Leaked Communication from the European Commission: "Towards a modern, more European Copyright framework". | Fieldfisher
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Leaked Communication from the European Commission: "Towards a modern, more European Copyright framework".

Nick Rose
Last week saw a leak of the EU Commission's much anticipated Copyright Framework Communication.  This will be the latest in the EU's copyright reform series following the Digital Single Market (DSM) Last week saw a leak of the EU Commission's much anticipated Copyright Framework Communication.  This will be the latest in the EU's copyright reform series following the Digital Single Market (DSM) strategy communication in May of this year.

It is encouraging that the Commission looks like publishing this Communication in December only 7 months after the launch of the DSM. However, the concrete proposals are limited in scope. There is a commitment to ensure "portability" of online content services by Spring 2016, which is limited to allowing people to access online content legally purchased in their home country when they travel to another Member State. Whilst this is unlikely to be controversial, it also isn't a major concern to a lot of EU citizens. The other concrete proposal is for a harmonised exception to copyright infringement to benefit people with print disabilities.

Wider-ranging copyright reform proposals remain on the agenda but we will need to wait until at least next year for further action. The Commission will look at cross-border distribution of content but, as we expected, this will be done via reform of the Satellite and Cable Directive as opposed to the copyright regime. The Commission will also assess options for harmonising copyright exceptions, particularly those relating to non-commercial text and data mining and freedom of panorama. It will review enforcement options and private copying levies in the single market and will examine the scope of the definitions of "communication to the public"/ "making available to the public". The Commission hasn't ruled out a single copyright title as a long term plan but goes on to highlight how complex its introduction would be.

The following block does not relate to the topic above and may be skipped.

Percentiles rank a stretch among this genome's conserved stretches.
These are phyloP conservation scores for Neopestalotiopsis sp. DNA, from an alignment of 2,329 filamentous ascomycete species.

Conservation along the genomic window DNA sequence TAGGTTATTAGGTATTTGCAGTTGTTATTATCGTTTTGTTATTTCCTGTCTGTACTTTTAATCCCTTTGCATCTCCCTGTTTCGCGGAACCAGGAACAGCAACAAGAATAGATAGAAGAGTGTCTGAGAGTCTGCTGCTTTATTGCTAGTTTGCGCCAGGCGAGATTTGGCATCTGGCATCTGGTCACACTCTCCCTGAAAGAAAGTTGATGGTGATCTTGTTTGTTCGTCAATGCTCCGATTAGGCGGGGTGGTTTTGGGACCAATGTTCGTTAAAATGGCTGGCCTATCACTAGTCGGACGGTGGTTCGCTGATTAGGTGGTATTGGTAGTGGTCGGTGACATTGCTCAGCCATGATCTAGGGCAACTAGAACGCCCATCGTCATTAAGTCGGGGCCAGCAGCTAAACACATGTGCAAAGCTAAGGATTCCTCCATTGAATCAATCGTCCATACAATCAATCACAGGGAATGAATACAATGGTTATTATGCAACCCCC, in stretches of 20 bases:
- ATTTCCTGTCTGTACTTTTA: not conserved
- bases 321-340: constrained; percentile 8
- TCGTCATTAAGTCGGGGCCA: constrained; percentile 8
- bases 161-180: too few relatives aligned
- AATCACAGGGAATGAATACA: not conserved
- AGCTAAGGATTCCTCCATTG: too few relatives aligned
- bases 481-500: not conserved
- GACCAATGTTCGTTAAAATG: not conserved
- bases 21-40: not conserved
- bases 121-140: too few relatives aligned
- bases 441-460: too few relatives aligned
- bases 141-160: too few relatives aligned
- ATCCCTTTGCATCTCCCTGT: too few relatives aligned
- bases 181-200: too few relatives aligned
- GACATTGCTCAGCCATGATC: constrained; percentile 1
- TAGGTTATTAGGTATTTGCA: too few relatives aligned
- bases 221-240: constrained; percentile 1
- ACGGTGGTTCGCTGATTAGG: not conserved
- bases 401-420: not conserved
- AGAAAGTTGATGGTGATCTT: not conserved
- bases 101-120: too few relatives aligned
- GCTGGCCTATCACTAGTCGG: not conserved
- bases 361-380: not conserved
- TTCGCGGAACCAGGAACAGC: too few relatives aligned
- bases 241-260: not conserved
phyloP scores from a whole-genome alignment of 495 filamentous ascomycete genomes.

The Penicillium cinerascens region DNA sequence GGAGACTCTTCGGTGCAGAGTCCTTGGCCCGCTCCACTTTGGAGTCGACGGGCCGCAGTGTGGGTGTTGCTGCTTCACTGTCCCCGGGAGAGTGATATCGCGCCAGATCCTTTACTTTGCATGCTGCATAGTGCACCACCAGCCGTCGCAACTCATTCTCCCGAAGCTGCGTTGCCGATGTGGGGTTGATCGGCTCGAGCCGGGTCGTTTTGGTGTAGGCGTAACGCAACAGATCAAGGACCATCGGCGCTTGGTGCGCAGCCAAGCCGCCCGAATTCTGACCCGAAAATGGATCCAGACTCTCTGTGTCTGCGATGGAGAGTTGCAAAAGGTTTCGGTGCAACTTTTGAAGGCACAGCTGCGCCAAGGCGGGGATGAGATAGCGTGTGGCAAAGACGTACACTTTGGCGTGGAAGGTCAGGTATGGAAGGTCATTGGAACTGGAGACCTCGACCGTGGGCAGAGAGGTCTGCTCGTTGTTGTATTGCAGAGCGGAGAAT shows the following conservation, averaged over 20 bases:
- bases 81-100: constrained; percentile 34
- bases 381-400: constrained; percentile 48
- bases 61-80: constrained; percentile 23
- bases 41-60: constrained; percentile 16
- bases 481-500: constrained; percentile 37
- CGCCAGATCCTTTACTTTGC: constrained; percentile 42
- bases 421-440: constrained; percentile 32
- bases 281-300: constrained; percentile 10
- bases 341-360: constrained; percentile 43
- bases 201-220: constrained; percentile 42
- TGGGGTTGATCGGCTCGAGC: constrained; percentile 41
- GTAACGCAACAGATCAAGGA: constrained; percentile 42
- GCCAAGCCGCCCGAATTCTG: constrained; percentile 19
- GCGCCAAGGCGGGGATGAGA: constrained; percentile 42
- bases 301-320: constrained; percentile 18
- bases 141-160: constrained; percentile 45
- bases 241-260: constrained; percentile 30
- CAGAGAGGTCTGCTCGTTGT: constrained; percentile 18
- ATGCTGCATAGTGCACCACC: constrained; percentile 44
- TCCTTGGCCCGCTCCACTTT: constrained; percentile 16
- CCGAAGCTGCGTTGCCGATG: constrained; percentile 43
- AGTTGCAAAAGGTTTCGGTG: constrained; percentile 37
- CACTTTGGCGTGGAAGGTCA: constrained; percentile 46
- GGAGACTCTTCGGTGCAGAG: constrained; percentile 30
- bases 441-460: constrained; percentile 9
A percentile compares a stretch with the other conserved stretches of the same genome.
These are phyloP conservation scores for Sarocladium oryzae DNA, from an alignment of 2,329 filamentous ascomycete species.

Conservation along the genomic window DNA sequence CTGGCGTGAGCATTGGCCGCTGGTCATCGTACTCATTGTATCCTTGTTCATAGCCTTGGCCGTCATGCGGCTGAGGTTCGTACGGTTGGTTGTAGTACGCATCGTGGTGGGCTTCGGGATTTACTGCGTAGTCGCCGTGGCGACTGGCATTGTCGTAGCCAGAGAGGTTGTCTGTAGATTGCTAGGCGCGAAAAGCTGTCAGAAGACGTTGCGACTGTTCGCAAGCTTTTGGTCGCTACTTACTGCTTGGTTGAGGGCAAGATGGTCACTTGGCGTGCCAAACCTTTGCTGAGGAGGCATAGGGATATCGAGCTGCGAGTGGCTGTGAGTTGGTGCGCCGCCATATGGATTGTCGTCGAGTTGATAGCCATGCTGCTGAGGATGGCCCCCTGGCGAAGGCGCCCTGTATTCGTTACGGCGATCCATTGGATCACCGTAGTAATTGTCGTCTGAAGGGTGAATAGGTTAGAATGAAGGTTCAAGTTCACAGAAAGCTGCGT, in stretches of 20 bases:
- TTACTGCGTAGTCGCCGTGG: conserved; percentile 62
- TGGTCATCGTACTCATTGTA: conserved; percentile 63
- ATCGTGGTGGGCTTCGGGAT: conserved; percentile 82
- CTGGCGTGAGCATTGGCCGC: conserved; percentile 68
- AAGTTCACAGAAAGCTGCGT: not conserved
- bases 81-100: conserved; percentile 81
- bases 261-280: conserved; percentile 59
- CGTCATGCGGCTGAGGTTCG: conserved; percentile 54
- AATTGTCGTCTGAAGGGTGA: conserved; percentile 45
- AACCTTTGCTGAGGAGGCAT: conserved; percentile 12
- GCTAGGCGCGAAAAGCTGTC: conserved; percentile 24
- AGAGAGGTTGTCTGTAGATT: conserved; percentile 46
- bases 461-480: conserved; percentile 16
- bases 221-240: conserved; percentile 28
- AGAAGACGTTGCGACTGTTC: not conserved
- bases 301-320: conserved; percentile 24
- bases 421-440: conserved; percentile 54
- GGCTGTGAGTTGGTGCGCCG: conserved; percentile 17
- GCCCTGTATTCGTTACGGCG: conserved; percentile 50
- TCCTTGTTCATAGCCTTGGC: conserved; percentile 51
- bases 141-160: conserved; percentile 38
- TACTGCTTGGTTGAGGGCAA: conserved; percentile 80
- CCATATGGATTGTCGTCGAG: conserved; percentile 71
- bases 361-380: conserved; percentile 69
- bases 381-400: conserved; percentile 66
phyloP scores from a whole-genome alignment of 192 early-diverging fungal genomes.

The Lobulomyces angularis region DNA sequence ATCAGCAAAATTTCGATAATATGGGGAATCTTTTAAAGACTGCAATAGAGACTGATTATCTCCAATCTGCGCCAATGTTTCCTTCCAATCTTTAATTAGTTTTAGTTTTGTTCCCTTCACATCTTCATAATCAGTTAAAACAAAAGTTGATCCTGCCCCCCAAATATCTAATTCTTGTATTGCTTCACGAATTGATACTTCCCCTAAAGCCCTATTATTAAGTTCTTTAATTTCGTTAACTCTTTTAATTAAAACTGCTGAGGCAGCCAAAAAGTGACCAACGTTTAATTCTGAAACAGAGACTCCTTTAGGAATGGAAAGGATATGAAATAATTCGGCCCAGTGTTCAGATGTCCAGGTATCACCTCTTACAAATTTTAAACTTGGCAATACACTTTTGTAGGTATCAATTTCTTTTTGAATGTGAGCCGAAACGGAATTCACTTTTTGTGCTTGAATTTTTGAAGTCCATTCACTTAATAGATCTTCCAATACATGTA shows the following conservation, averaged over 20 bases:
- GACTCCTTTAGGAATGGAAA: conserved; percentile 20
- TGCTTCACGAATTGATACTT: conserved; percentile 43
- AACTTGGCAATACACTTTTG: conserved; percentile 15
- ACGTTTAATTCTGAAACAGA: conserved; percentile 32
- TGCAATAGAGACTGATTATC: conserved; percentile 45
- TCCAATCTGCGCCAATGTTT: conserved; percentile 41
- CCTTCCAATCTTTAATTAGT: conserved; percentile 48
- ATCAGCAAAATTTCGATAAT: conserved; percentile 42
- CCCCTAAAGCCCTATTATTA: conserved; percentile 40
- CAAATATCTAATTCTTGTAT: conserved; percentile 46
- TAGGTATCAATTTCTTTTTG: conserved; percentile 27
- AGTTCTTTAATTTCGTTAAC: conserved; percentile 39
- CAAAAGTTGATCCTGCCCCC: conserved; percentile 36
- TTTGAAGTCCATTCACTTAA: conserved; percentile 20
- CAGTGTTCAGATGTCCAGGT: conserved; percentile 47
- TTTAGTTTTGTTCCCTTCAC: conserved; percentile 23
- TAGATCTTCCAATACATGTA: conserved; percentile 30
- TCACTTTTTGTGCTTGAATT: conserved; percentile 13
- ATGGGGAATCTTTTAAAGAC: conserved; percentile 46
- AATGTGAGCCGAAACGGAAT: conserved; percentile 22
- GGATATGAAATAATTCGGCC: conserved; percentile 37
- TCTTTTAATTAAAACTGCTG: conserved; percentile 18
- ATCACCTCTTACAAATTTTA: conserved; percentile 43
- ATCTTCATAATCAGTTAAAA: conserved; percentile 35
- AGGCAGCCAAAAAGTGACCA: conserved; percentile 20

What's in store for the short term?

(1) Portability of Online Content Services

As foreseen in one of our previous publications the Communication does not fully address the issue of geo-blocking. Instead, it has indicated a gradual approach to removing obstacles to cross-border access to content. As a first step, it is committed to a regulation on the limited issue of "portability" of online content services by Spring 2016. This will allow people who have travelled to a different Member State to continue to access content to which they have subscribed. Next year, the Commission will also look at enhancing cross-border distribution of TV/ radio programmes by the possible extension of certain provisions of the Satellite and Cable Directive (such as the country of origin principle). In addition, it will review how rights holders and distributors can reach agreements on licences that allow for cross border access to content, so as to not prohibit passive sales into other Member States. No doubt the latter will be reviewed in conjunction with the relevant ongoing competition inquiries.

(2) Exceptions